Being ‘sick and tired’ won’t curb gun violence

Stacey Newman is Missouri state representative of the 87th District, which includes Clayton and parts of Brentwood, Ladue, Richmond Heights and University City.


We knew it was coming.  

The worst mass shooting in modern U.S. history happened in Las Vegas last week, with 58 killed and more than 500 injured. The numbers of fatalities will keep changing, as families are devastated and medical professionals with superhuman powers try to save victims.  

I echo renowned civil rights activist Fannie Lou Hamer,  who said: “I’m sick and tired of being sick and tired.”  

I am sick and tired of our Congress and my state Legislature doing nothing besides issuing condolences. Prayers, even the warmest of ones, do absolutely nothing to prevent the next mass shooting.  

I have been sick and tired since the Columbine shooting “woke” me in 1999. In the aftermath of the shooting, my 6-year-old daughter went on the national Rosie O’Donnell show to say how scared she was of guns in her first-grade class.  

I’ve been sick and tired of watching an entire millennial generation grow up with fear of their safety in schools, theaters, places of worship, workplaces and concerts. 

I’m sick and tired of watching my daughter, now a school counselor, worry about what she would do with someone armed in her school.

This is entirely our fault. This is on us.  

We stand idly by on election days as candidates who support the gun lobby are elected to every office from the White House on down to mayor. We throw up our hands when they loosen gun restrictions every year and ignore solutions that will keep us safe. We laugh at political ads with assault rifles but forget to demand candidates be forthright on actual gun violence-prevention issues.

Leopards don’t change their spots. Elected officials supported by the gun lobby will not change their allegiance to the lobby once in office. They use all kinds of excuses in their votes to make it easier to buy firearms and carry in public, enabling gun manufacturers to increase their sales.  Other elected officials defer hoping no one notices their votes or their silence when it matters.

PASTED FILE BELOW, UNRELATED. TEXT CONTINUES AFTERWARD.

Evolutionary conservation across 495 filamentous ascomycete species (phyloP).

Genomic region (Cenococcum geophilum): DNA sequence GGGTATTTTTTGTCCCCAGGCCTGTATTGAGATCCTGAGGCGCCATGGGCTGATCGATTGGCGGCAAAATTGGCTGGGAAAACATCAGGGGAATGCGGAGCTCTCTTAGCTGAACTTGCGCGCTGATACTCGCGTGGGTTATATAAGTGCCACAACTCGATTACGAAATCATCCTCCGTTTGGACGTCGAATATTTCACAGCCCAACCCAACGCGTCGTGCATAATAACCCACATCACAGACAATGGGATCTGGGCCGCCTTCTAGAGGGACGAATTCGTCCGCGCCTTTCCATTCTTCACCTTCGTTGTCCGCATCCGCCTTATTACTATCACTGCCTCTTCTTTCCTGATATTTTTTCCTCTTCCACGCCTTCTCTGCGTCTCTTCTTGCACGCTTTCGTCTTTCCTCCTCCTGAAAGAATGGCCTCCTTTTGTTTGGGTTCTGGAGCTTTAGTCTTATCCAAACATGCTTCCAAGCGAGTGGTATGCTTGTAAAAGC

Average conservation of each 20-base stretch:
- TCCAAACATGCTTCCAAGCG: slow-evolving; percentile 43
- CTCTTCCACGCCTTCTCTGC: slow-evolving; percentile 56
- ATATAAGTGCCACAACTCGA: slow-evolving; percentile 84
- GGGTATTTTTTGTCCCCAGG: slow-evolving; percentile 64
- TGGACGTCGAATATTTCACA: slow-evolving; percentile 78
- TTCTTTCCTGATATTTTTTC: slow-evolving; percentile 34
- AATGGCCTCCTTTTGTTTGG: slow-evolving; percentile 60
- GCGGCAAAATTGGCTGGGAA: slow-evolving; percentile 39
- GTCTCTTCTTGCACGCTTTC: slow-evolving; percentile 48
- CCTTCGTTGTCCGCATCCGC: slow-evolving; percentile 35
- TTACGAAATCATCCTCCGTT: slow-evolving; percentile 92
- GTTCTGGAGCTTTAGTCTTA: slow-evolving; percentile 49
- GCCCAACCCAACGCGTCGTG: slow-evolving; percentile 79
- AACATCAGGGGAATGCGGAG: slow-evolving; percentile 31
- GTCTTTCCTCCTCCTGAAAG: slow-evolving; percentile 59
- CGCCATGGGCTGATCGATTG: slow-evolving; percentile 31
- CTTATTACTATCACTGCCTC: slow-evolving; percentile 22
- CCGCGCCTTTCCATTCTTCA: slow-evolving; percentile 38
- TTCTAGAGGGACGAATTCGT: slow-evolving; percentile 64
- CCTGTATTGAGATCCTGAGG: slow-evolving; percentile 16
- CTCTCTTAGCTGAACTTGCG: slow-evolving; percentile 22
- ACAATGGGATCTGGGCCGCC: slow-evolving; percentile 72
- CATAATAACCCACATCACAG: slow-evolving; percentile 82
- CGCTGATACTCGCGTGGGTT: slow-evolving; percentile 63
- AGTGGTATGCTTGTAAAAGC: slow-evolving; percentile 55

Assault weapons have been legal in the United States since  the expiration of the assault weapons ban in 2004. The last serious attempt to reauthorize the ban in 2013 was introduced by U.S Sen. Dianne Feinstein, D-Calif., one month after the Sandy Hook school shooting but failed by a vote of 40-60.  An amendment to the bill that would have limited to 10 rounds the size of the magazines for such weapons also failed. 

Assault weapons are legal in Nevada and even in Missouri, protected by law in HB294 in 2011. We turned the other cheek when Missouri legislators, including Democrats, voted to legalize assault weapons and lower the age of carrying concealed weapons.  Missouri has no restriction  on the size of magazines and last year even overruled city ordinances preventing open carry, making it legal to carry an assault weapon on our streets.

U.S. House Speaker Paul Ryan, R-Wisc., has postponed a vote on the Hearing Protection Act, which would make silencers for firearms legal. Silencers make it difficult to locate a shooter, making it harder for victims to escape or law enforcement to intervene.  

Five Missouri Republicans in Congress are among the 165 co-sponsors of the silencers bill: Reps. Sam Graves of Tarkio, Vicky Hartzler of Harrisonville, Billy Long of Springfield, Blaine Luetkemeyer of St. Elizabeth and Jason Smith of Salem. At least we know these five from our congressional delegation will be voting, and we have a damn good idea how the rest of the NRA-bought-and-paid-for GOP will. According to a New York Times report last week, the National Rifle Association has spent more than $4.5 million to support U.S. Sen. Roy Blunt, (R-Mo.), over the course of his political career, so we already know he won’t do anything to prevent gun violence.  

The responsibility of the Las Vegas massacre and every other daily gun violence fatality falls on our shoulders.  Many of us say we don’t know how our elected officials stand because a) they didn’t knock on our door or b) we didn’t get their campaign mailer or c) we cared more about other issues. The majority of Missourians don’t know who even represents them in the state Legislature or that we in the state Capitol don’t work in Washington, D.C.

I refuse to accept that our astonishing rate of gun violence is what makes America great.

Texas guitarist Caleb Keeter, who performed with the Josh Abbott Band at the Las Vegas country music festival hours before the shooting, agrees. The band and its crew were on  the festival grounds during the shooting, and Keeter said on Twitter later that the weapons crew members had on their bus were useless because they feared police would think they were the shooters. 

“I’ve been a proponent of the Second Amendment my entire life,” Keeter wrote. “Until the events of last night. I cannot express how wrong I was. … We need gun control RIGHT. NOW.”

I refuse to stick my head in the sand and say nothing can be done.  I refuse to stay simply sick and tired.

I remain “woke” and demand you be, too.